Not just the ruff-ruff barking as in I see a bird, a plane or a mailman. A barking as in I-am-a-deranged-and-deeply disturbed-animal kind of bark. Her growls and howls were followed by erratic running, kicking up of sand as she weaved and swerved in circles around the four tents. Her crazed, wide-eyed, tongue-wagging terror run ended when she dove headfirst, mouth open wide, fully prepared to chew through the tent meshing to the inside. Who knows what goes through a dog’s mind? But if it was safety she thought awaited her, after her frightened antics she was right. It was much easier to ponder and accept the awaiting mosquitoes and the gaping hole as we peered through the gashes and saw our beloved dog huddled in the corner, whimpering with her nose tucked under her legs and her big, soulful, sad eyes staring up at us. A little deductive reasoning and we realized the tranquility of the night and the fire that soothed us at the end of a long beach day had terrified her.

Makeshift repairs were made and eventually we were all ready to call it a night. Most did not sleep well. Too hot, too cold, too many mosquitoes, too dark, too scary, too much sand in the beds – the list felt endless. Sometime in the night on one of the many bathroom excursions, Grace’s foot was injured. It really was a simple matter of the shovel landing on her misplaced foot on the dark sand, especially since the flashlight holder was dancing and flickering the light as if looking for Tinkerbell. The next morning, as the large circular, raised-red spot grew we did contemplate if it was really the shovel. Maybe it was a spider bite.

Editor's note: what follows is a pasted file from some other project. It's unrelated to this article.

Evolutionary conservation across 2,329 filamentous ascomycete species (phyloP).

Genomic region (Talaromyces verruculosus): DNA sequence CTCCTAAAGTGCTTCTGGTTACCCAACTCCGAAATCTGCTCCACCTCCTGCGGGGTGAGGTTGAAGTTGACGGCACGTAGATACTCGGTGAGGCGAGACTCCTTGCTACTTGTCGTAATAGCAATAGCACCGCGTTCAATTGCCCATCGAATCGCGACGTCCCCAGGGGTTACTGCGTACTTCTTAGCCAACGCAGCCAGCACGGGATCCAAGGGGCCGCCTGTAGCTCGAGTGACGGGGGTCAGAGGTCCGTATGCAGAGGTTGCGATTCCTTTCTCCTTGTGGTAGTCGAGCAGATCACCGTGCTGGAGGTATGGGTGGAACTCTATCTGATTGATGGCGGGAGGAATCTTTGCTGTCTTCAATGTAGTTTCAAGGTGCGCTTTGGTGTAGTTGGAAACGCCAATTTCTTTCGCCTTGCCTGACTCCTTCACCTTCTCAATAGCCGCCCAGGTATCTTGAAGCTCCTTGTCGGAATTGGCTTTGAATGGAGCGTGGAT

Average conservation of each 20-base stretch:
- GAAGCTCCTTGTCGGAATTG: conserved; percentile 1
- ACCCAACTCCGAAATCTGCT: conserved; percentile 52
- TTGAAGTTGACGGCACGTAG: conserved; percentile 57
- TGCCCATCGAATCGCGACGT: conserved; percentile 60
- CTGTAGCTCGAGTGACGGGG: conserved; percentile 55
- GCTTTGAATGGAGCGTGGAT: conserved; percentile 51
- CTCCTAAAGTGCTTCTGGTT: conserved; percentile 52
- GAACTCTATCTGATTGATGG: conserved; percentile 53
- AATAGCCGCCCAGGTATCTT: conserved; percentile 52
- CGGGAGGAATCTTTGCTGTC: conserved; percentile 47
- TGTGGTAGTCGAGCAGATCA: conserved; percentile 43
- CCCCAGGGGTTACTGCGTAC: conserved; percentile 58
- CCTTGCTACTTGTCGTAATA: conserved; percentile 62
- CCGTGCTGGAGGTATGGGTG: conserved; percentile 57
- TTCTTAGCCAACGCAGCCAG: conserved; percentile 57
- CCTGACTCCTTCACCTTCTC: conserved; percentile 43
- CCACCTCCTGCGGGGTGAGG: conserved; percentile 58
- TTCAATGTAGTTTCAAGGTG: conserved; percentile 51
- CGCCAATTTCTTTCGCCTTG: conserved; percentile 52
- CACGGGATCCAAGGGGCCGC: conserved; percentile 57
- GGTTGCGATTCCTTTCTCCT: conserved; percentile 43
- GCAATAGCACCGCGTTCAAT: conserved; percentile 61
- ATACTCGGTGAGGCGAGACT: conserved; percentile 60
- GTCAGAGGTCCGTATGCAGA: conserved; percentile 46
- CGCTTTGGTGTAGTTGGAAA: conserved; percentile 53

Our next full day in the sun was fun, but in a much slower kind of way. Adults and kids alike were tired and cranky. The sun didn’t shimmer anymore on our surroundings as much as it just made us hot. Only the young in body had the energy to wrestle mounting the yellow torpedo for an exhilarating ride of speed. Sitting under the canopy no longer felt like we were sitting on a fine southern porch, sipping tea, appreciating the gentle breeze and the beauty of what stretched before us. There was no breeze, no tea, sand everywhere and in between our view of the water that stretched to the land-where-showers-awaited were bickering children and a schizoid dog.

As night fell upon us, we were all mentally preparing ourselves for one more night until we left in the morning. Our dog was placed in the tent to alleviate her fears. She spent her time busily chewing another hole in our tent, this time from the inside out. The look on David’s face after several minutes of rubbing her fur was priceless. It was a quiet dawning as he remembered where he had left her and grasped what she must have done to conquer her fears and now bravely lay by her master.

Two final things sealed our unanimous decision to pack up camp in the dark. The first, the inability to feed ourselves. Hot dogs were on the menu for dinner. The fire was lit, but no one could stand next to the flames. I remember standing backwards and forwards, laying on my stomach, skewer outstretched with fork-pronged hot dog awaiting its roasting. We even tied sticks together to make them long enough to keep the scorching, licking arms of the flames from our overly sunburned bodies.

The final reason, the real deal breaker, was Grace’s foot. The red spot now was green and had a pretty red streak moving up from under her foot, wrapping around her ankle and heading straight up for her knee. We knew medical care was in our future.

So really, once camp was packed up, we were committed, working boat lights or not. It was a scary and fretful trip over the water in the dark. I think even scarier was being left on the island to be part of the round two trip back to the mainland. Even though I look back on this trip with the memories of near drownings, IV-producing- ER-antibiotics for blood poisoning, sun-scorched bodies with sun poisoning symptoms and destruction of property, it was by far, still one of the best trips EVER!